yield: 16 balls (1 in. diameter)
- 1 1/2. tsp matcha powder
- 3/4 c. rolled oats
- 7 medjool dates soaked in hot water
- 1/2 c. almond flour
- 20 almonds
- 1 tbsp chia seeds.
- t tbsp. flax seeds
- Remove the pits from the dates and soak in hot water for at least 10 minutes. This helps soften the dates, adding moisture, and making them easier to blend.
- Place rolled oats in a food processor and process until a fine oat flour is formed. Add in the matcha powder, almond flour, chia and flax seeds, and pulse until the flour is well incorporated.
- Add the soaked dates and pulse until a smooth, dough-consistency mixture forms.
- Place the mixture into a medium-sized bowl.
- Place the 20 almonds into the empty food processor and pulse until the almonds become “roughly chopped”. This will add crunchy texture to the energy bites and also cleans any leftover sticky mixture left in the food processor. Add the chopped almonds into the mixture in the bowl and thoroughly incorporate with a fork or spatula.
- Using clean hands, damp with a little bit of water, and roll the mixture into balls. You can also dust with a little bit of cocoa or matcha powder if you’d like!
These energy bites are great for a snack and can last in the fridge for up to two weeks!
Soft and chewy
Pulse the mixture
Power Smoothie Bowl
To say that I love smoothie bowls would be honestly be an understatement. I enjoy having a smoothie bowl for breakfast, lunch, and sometimes even dinner to pack in potassium, fiber, and folic acid for the day! While I am more than happy to consume a bowl of sliced fruits topped with granola, there is something extremely refreshing about an icy, cold mixture that cools the body down during the sizzling summer days. The seemingly never ending list of smoothie bowl pro’s often conceals the fact that smoothie bowls are alarmingly high in sugar content (ahh!!), and I hate how my body feels lethargic when I consumer too much sugar. The fructose in fruit is all-natural, but consuming many grams of fructose does not benefit the body, and so I have concocted an flawless blend of fruits that keep the sugar content in a smoothie bowl relatively low. 🙂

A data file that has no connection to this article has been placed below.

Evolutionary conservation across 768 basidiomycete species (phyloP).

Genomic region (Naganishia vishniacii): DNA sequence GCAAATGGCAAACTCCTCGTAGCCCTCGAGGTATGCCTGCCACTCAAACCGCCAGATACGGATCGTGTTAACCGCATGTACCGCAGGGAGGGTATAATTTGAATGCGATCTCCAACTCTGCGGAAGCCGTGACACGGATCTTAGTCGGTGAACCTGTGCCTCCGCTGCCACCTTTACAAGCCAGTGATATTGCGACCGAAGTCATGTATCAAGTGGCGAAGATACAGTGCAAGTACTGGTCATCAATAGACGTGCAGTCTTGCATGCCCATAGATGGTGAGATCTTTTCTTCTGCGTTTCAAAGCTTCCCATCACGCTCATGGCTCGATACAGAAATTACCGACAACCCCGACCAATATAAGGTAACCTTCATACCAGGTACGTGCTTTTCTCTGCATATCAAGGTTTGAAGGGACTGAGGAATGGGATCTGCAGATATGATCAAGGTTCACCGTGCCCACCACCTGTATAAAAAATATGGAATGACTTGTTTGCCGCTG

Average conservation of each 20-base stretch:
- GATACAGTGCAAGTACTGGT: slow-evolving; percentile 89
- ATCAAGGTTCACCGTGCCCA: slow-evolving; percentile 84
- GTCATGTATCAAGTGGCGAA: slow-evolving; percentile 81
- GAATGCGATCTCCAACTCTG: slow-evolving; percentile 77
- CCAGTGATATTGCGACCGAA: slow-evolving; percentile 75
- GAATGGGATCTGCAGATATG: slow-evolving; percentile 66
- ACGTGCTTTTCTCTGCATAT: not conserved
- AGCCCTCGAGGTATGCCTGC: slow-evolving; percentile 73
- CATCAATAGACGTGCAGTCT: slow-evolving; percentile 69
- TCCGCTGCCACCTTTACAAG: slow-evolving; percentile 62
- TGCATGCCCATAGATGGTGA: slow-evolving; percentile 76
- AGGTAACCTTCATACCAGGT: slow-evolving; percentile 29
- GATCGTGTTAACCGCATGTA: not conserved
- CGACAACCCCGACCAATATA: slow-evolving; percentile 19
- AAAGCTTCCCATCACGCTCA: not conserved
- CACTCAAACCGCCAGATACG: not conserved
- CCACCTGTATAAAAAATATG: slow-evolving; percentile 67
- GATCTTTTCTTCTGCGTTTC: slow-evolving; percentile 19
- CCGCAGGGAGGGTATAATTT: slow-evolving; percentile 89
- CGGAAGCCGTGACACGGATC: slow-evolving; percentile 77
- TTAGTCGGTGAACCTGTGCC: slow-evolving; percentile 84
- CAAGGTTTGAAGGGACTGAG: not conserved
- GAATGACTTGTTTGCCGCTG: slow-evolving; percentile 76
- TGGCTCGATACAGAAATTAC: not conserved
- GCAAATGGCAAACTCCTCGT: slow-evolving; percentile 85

Power Smoothie Bowl
- 1/4 c. frozen spinach or kale
- 1/2 frozen banana
- 1/3 c. sliced frozen strawberries
- 1/3 c. non-frozen mango
- 1/4 c. unsweetened (vanilla) almond milk
- Blend all the ingredients in a food processor or powerful blender until smooth.
- Top with toppings of your choice! I used fresh dragon fruit, mango, pumpkin seeds, unfrosted bran flakes, and chia seeds.
Blend all ingredients together
The major sweetener in this smoothie bowl was the non-frozen mango, and it’s important to use non-frozen because it’ll make the smoothie bowl sweeter since it’s really the only sweetener here. Although bananas and strawberries can be sweet, they lose sweetness once they are frozen so they don’t contribute much sweet flavor to the smoothie bowl.
This power smoothie bowl kept be full for 5 hours and I felt exceptionally energetic after consumption!
Taro matcha buns
Adzuki matcha buns
Matcha has been around in East Asian cuisine for as long as I can think of, but the superfine green tea powder has recently gained mass popularity in the United States with dishes from matcha lattes to matcha croissants! This ingredient is high in antioxidants and provides a natural bright, luscious hue to foods. From seeing matcha ice cream, mochi, to lattes, I haven’t seen matcha baozi (buns) served at any cafe or restaurant and today I decided to put a unique twist on these buns by stuffing the buns with two typical Asian flavors: adzuki beans and taro, which both have deep colors that pair well with the earthy green color from the matcha. Not to mention, this recipe is vegan!!!